Although some states are still under a lockdown, President Donald Trump said Friday that he has deemed churches and other houses of worship “essential” and called on governors across the country to allow them to reopen this weekend.“Today I’m identifying houses of worship — churches, synagogues and mosques — as essential places that provide essential services,” Trump said.President Trump warned governors that they “need to do the right thing and allow these very important essential places of faith to open right now, for this weekend.” And he warned that if governors don’t abide by his request, he will “override” them.For months the reopening of religious services have been a controversy, and now that many states are starting to reopen, Trump and the White House administration believe it is safe to reopen churches in accordance with the CDC guidelines.Following Trump’s announcement, the Centers for Disease Control and Prevention released new guidelines for communities of faith that include taking steps to limit the size of gatherings and considering holding services outdoors or in large, well-ventilated areas.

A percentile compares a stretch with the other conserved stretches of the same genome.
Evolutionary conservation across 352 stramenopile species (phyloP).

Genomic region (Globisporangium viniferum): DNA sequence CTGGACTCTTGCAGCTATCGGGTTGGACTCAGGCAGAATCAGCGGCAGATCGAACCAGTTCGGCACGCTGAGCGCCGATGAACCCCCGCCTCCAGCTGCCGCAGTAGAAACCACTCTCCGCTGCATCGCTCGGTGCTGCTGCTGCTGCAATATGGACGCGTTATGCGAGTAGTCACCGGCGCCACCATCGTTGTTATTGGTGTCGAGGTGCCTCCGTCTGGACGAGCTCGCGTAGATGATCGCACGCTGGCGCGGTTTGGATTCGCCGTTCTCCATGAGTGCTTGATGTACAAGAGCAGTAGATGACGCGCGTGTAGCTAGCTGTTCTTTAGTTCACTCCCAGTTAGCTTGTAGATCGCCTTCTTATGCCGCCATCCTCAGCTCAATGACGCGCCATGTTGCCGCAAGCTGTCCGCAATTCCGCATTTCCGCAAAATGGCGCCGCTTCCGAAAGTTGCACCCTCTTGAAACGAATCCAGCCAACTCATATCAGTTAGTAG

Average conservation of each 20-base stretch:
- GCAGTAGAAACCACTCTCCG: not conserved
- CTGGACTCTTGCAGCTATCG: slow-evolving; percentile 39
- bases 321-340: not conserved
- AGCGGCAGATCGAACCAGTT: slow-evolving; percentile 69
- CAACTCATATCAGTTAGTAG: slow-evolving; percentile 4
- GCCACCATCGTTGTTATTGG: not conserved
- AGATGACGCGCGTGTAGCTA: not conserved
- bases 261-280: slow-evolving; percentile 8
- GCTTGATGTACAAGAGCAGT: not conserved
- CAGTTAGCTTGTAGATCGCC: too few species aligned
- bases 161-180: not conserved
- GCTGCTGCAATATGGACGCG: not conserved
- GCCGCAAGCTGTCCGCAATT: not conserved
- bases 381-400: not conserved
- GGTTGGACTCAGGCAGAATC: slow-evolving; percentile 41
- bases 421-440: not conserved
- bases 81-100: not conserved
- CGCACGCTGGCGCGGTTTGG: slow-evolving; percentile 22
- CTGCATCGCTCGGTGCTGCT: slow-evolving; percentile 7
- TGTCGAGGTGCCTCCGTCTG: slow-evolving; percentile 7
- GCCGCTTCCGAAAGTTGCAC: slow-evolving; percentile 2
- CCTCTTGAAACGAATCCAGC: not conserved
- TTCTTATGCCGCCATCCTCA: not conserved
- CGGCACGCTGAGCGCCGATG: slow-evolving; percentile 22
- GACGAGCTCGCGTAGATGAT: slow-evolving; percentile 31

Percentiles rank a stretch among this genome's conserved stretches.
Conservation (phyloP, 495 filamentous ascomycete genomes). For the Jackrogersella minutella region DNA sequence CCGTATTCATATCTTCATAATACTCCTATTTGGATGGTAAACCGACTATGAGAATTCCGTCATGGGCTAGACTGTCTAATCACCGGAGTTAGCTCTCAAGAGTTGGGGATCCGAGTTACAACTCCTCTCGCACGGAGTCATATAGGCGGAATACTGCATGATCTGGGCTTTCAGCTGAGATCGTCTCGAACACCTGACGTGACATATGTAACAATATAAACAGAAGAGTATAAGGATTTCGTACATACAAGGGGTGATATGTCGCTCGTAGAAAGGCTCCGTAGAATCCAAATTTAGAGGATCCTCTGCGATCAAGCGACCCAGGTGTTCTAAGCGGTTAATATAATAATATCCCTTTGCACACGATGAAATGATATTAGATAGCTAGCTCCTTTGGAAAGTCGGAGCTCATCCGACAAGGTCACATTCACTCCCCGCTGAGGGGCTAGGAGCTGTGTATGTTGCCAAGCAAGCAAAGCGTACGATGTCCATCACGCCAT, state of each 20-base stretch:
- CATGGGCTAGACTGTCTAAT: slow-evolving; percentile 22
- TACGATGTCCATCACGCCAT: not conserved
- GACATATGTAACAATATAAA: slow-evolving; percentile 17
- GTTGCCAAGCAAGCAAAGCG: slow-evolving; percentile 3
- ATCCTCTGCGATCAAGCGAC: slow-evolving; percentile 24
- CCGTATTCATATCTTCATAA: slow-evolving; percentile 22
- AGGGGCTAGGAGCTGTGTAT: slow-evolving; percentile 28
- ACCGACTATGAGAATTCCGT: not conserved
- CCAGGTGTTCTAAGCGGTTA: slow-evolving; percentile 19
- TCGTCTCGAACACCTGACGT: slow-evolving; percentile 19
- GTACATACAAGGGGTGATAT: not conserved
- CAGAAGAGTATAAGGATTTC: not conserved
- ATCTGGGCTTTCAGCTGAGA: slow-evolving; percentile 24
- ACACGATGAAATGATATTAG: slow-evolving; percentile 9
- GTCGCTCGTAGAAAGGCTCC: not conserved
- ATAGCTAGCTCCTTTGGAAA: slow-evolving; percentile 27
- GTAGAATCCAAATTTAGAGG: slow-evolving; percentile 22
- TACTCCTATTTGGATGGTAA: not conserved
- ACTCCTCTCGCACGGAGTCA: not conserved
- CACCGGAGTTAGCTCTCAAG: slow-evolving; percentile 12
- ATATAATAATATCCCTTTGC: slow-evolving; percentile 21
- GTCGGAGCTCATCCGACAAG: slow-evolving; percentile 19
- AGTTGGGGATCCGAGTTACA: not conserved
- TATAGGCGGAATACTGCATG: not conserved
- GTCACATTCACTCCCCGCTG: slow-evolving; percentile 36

25 Jun 2013 Evans bounces back to win Berkshire Trophy Ryan Evans (Wellingborough, Northamptonshire) put the disappointment of not qualifying for the Amateur Championship behind him by winning the Berkshire Trophy at The Berkshire. A closing round of 69 over the Red Course for 279 left him a stroke ahead of Vaughan McCall from New Zealand and two clear of Ryan Fricker (Yelverton, Devon). Evans, a member of the England ‘A’ squad, won the South of England Amateur Championship at Walton Heath last year and has been in good form this season, finishing tied second in the St Andrews Links Trophy and joint third in the French Open Amateur Championship. So a win was on the horizon when he arrived at The Berkshire and an opening 68 over the Red left the 26 year old a shot behind McCall. He was still a shot behind McCall at halfway after both fired 72 over the Blue Course but the Kiwi was joined at the top of the leaderboard by Robbie Busher (Salisbury & South Wilts, Wiltshire), who signed for a best-of-the-day 67 after an opening 72. At that stage Evans was sharing third spot with 2012 British Boys champion Matthew Fitzpatrick (Hallamshire, Yorkshire), who shot 68, but a 70 back on the Red in Round Three saw Evans one ahead as McCall who returned another 72, while Fitzpatrick and Busher fell back with 74 and 78 respectively. The final round was again over the Red with Fricker who returned the best card with 68 for third place, while Evans and McCall both shot 69, leaving the Englishman one clear and the champion. Leading final scores: 279 R Evans (Wellingborough) 68 72 70 69 280 V McCall (New Zealand) 67 72 72 69 281 R Fricker (Yelverton) 73 69 71 68 283 D Timms (Mid Kent) 68 74 70 71 286 T Lawton (Wilmslow) 70 75 68 73, J Shufflebotham (Prestatyn) 69 75 73 69, J Kemp (Woburn) 74 68 72 72 Image copyright: The Sports Journalist